Figure 2: (A), (B) and (C) each represent a different spectrograph design. Schematics of a double monochromator arrangement (A) known to increase resolution and significantly reduce stray light when compared to using a single monochromator.7, 8 A typical quadruple monochromator configuration (B) consists of a pair of double monochromators, often used for high resolution fluorescence studies and a common two monochromator configuration used in fluorescence analysis (C). The colored arrows conceptually illustrate the separation of light, beginning with the rainbow arrow from the light source, followed by the extraction of specific wavelengths after each passing through a monochromator. Note that MC indicated in this figure is an abbreviation for a monochromator. The assumption is that a sample is being examined using a spectrograph design where (A) is typical for absorbance measurements and designs (B) and (C) are used for fluorescence. Credit: Technology Networks.
Types of monochromators
Different types of monochromators can be categorized based on how light is dispersed inside them, with prisms and gratings being the most common.
As the name suggests, a prism monochromator uses a prism to disperse light. The prism relies on a difference in the index of refraction, which means that the speed of light varies as it travels through a prism material. Consequently, the colors of white light will be split accordingly. For example, blue light is slowed and bent more than red light in a glass prism.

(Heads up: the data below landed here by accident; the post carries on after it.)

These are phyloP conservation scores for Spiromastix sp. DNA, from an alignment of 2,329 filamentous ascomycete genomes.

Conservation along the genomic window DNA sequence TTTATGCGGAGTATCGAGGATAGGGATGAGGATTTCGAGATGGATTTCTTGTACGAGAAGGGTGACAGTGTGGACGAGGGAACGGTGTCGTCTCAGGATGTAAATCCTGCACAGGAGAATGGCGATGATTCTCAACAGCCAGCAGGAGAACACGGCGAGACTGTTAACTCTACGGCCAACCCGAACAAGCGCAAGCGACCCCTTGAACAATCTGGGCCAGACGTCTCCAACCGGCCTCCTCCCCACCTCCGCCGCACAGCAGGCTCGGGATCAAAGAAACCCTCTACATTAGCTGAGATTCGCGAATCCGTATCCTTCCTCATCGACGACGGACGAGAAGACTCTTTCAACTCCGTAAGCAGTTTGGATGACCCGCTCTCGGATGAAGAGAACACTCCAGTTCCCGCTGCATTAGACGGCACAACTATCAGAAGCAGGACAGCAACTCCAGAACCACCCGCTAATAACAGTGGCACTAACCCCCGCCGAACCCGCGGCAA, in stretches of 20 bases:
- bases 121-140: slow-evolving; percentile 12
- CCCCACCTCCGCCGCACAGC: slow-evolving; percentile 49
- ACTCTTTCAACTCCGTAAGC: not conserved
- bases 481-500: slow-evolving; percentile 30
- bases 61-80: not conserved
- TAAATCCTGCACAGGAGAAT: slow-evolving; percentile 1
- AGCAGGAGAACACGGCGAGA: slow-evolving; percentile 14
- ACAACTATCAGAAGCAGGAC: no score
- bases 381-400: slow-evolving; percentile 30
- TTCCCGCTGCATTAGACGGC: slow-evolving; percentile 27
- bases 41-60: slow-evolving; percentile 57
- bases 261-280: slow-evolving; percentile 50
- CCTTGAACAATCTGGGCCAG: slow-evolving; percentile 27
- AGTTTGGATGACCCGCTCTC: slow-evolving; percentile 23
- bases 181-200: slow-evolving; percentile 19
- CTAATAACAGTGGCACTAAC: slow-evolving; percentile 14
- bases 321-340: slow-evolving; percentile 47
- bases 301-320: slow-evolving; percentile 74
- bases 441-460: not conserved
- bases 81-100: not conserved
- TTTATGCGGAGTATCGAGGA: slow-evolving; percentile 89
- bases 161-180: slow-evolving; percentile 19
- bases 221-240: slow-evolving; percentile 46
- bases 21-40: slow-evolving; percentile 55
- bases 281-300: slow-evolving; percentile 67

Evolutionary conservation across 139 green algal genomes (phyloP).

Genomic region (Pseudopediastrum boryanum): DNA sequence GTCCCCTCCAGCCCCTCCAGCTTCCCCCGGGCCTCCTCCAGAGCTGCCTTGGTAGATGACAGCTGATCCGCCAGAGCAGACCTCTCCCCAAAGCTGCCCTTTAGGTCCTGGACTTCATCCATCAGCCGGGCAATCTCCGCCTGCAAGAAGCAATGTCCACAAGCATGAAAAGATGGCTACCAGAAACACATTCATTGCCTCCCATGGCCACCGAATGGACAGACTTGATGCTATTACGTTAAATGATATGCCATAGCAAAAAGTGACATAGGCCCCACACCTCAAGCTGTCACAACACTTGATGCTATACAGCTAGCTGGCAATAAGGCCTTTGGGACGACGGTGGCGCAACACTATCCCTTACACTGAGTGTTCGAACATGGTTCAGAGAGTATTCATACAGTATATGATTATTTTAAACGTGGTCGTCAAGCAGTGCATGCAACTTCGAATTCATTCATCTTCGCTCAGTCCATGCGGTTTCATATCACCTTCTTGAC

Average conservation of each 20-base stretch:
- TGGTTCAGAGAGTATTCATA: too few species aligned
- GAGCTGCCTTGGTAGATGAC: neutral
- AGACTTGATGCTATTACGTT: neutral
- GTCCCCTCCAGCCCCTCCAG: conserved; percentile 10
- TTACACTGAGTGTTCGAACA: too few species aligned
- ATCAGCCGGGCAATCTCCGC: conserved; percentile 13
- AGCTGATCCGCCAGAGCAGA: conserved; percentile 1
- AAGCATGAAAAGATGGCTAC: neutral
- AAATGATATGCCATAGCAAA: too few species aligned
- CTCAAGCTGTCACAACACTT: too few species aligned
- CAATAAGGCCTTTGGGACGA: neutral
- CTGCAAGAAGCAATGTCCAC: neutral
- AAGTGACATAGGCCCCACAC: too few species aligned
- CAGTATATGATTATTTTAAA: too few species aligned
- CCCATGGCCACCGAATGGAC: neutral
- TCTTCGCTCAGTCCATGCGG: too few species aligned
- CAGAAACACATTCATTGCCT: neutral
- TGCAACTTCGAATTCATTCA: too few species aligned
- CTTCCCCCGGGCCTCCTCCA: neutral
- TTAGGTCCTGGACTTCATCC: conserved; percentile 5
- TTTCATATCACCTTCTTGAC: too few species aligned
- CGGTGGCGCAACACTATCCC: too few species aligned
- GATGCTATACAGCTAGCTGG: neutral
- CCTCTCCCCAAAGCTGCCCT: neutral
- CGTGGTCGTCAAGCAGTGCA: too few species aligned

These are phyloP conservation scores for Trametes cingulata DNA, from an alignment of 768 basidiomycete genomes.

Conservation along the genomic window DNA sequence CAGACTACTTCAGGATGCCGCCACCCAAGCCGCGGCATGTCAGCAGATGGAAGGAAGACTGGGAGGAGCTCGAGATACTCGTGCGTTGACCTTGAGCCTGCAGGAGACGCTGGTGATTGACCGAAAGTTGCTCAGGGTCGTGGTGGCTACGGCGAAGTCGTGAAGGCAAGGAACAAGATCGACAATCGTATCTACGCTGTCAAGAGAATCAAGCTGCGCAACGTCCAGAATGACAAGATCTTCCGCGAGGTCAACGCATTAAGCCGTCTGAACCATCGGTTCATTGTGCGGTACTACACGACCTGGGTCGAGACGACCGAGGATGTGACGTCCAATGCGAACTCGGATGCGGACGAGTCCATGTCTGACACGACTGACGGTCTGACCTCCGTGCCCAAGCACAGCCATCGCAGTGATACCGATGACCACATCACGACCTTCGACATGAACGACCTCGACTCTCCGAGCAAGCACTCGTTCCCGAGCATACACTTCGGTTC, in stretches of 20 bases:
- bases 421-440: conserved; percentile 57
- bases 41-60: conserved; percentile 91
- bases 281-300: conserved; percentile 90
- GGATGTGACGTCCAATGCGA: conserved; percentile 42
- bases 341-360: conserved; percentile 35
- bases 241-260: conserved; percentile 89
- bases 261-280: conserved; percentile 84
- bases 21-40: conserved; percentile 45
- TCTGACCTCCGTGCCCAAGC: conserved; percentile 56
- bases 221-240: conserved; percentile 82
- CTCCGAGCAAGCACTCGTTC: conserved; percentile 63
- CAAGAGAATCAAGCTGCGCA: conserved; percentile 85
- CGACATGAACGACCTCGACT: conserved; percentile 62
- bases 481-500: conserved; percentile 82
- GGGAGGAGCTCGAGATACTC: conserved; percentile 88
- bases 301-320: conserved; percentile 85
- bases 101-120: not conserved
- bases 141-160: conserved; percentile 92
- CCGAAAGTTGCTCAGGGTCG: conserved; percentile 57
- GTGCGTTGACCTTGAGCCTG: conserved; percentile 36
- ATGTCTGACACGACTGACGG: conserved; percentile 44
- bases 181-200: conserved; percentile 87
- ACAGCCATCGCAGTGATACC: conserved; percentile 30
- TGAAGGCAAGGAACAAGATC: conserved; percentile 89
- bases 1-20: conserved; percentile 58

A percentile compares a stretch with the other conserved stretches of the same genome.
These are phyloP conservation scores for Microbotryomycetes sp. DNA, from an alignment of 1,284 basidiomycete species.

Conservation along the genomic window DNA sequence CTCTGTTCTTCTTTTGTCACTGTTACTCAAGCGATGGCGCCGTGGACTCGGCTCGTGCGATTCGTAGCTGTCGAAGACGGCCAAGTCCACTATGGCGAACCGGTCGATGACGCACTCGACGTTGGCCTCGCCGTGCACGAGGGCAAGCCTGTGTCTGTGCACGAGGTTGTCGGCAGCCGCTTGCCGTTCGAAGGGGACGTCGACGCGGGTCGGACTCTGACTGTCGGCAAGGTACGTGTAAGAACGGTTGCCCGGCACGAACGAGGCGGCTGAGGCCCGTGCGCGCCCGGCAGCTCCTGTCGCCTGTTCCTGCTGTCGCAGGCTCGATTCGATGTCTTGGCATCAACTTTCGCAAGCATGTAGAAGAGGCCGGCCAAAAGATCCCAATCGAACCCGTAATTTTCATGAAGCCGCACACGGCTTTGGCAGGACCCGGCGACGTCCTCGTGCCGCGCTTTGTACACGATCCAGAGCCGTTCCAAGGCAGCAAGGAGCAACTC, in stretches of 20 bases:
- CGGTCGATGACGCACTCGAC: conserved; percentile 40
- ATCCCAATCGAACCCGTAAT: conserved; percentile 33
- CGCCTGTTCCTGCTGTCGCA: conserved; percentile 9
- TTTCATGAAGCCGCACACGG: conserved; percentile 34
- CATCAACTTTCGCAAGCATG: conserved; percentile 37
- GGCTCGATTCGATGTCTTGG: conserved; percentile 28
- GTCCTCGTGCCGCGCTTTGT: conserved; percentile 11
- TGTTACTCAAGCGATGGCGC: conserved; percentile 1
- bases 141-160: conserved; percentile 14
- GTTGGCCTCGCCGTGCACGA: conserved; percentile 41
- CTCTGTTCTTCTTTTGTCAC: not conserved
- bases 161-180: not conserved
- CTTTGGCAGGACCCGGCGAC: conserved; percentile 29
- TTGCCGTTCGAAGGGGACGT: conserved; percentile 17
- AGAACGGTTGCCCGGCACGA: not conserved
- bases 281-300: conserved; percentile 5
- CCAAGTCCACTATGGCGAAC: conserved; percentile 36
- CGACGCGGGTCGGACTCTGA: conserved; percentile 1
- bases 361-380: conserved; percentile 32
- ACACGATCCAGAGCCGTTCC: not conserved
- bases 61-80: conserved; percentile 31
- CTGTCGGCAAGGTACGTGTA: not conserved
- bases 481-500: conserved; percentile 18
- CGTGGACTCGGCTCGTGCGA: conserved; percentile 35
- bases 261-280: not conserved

A prism may sometimes inherently have certain material disadvantages. For example, prism materials made of sodium chloride or potassium chloride can be used for analysis in the infrared spectrum,10 but the prism properties of both degrade over time due to absorption of water from the air. A sapphire prism for infrared analysis10 would be a better substitute but is generally expensive. As another example, glass prisms are not used for examining wavelengths in the ultraviolet (UV) range because glass absorbs UV light.10 Instead, a quartz prism is necessary to examine the UV spectrum.10